Part I Introduction and justification of the Monitor Building with NatureThis report describes the Monitor Building with Nature in the IJsselmeer region. When itcomes to implementing the concept of building with nature the main issue is not how it istechnically possible, but whether stakeholders consider it possible and desirable. The monitorgives insight into perceptions of stakeholders and provides possibilities for improvements indecision making and in generating societal support for Building with Nature projects. Theproject that developed this monitor is part of the Building with Nature research andinnovations programme.The monitor has the following goals:Describe the (changes in) perceptions and actions related to ‘building with nature’ inhydraulic engineering projects. Among which:1.Describe the situation of the project at the start of the monitoring, include the history of the project, the broad context, the assignment of the project, and the (formal) involvement of stakeholders.2.Make an inventory of the (developments in) observed threats and opportunities at project level (design, project management, process).3.Make an inventory of the (developments in) observed threats and opportunities for building with nature within the external field of force.4.Make an inventory of perceptions related to improvements and the involvement of the different stakeholders.The focus of the monitor is on perceptions of people who are involved in hydraulicengineering projects. For the development of the monitor, existing monitor approaches areused. The focus of the monitor is gathering of information and has characteristics ofconstructivist monitoring. However, the monitor aims to show the diversity of the availableperceptions and actions. The focus of the monitor is not merely on ‘learning’, although whenthe monitor is used in meetings or workshops, it can contribute to learning about building with nature. The monitor is qualitative of nature, with implicit use of indicators. The monitor is one of the initiatives of monitoring within the Research programme Building with Nature. Oneother initiative is for example the monitoring of the Community of Practice in the IJsselmeerregion.Part II The Monitor – QuestionnaireIn preparing for the use of the monitor, three main questions are to be asked. The firstquestion is: what is the focus in the project? The second question is: who are the respondentsand why? There are no universal criteria, nor are these desirable. And the third question is:how do we use the questionnaire? Are we interested in doing face to face interviews, orinterviews by phone? How the questionnaire is used depends largely on the goal of themonitor and the resources (i.e. time, money, people) availableThe questionnaire consists of four different parts. Part A discusses issues related to buildingwith nature within the project and deals with stakeholders’ perceptions of the concept. Part Bdiscusses factors influencing the feasibility of building with nature. Part C is about placingissues on the agenda and possibilities for improvements. Part D rounds up the questionnaire.For analysing the results of the monitor the following elements compromise the framework ofanalysis:1.Aspects perceived as characteristic for building with nature2.Aspects of building with nature in the project3.Best practices of building with nature according to respondents4.Perceptions of factors and conditions which stimulate or obstruct building with nature.5.Perceptions of the future and future possibilities for realizing building with nature6.Perceptions of action perspectives to realize building with nature on large scale in multiple7.projects in the IJsselmeer region.Part III The Monitor testedTo test the monitor two projects were selected as pilots: the dike strengthening project Edam-Amsterdam and the silt catch pit. Applying the monitor in these projects has lead to animproved version of the monitor and lessons learned on how to apply the monitor. It was notpossible to apply the monitor itself in the dike strengthening project, although the process wasvery useful. We found that interesting projects to apply the monitor also are subject tosensitive issues. Great concern is necessary to deal with these issues. Therefore, sensitiveissues require more preparation time.In the project ‘silt catch pit’ we were able to apply the monitor and make a case description ofthe project. Applying the questionnaire and developing the case description lead toimprovements of the monitor and recommendations on its use.On the development of the monitor, the following is concluded:•Applying the monitor results in a broad insight into the feasibility of the building with nature concept, factors which are of influence and insight into the decision making in building with nature projects.•It is recommended to have an exploratory interview before using the questionnaire. This is necessary to gain enough information relevant for the case description, gain permission to apply the monitor and get in contact with the relevant stakeholders.•Applying the monitor in the silt catch pit showed that it is very suitable to find factors influencing the feasibility of building with nature in projects. Because it was only possible to develop one pilot, we recommend to again reflect critically on the monitor when applied.•Sensitive issues may make a project an (more) interesting one for applying the monitor. However, it may be more difficult to acquire permission for application and it may require more time. During application of the monitor one should be aware of the issues. Demarcation of concepts is important for the sake of comparing results, as the questionnaires are used for different persons and in different moments in time•The questionnaire can be combined with workshops or meetings to stimulate the realization of the building with nature concept.•The case description is based on a monitor that is incomplete and is part of developing the monitor. Therefore the case description should not be used as a complete example and should be considered together with the conclusions and recommendations made.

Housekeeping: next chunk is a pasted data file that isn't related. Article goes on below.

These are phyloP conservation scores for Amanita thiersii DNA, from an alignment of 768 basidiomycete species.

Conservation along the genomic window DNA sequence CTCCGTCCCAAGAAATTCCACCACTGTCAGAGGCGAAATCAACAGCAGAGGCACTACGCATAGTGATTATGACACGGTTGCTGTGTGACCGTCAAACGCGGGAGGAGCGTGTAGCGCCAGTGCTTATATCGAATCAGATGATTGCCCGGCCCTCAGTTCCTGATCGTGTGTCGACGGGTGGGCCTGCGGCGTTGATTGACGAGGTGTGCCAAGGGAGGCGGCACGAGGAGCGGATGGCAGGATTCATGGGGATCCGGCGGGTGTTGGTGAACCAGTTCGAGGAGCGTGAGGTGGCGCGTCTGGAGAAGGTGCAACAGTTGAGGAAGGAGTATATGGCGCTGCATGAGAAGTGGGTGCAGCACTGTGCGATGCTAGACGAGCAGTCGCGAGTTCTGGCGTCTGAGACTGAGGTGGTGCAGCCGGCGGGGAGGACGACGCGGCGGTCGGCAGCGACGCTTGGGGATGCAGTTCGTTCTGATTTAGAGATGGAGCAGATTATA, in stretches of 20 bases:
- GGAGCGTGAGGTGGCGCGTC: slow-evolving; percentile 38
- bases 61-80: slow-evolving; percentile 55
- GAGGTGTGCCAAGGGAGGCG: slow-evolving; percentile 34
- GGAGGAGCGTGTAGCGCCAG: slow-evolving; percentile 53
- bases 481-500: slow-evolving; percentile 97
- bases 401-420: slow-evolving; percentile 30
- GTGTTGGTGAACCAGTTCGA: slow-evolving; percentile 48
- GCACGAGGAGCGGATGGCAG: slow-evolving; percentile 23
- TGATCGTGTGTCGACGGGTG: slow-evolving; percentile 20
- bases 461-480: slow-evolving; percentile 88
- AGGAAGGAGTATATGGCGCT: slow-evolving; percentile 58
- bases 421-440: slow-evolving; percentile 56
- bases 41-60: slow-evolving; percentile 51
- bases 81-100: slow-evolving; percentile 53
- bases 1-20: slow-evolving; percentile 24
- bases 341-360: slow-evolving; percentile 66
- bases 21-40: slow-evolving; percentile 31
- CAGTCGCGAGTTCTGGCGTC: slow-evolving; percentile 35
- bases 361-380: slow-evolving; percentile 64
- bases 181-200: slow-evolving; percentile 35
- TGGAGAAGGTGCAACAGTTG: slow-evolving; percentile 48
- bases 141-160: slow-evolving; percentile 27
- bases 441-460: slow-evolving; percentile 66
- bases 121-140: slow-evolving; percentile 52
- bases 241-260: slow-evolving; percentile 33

|Place of Publication||Delft|
|Number of pages||74|
|Publication status||Published - 2010|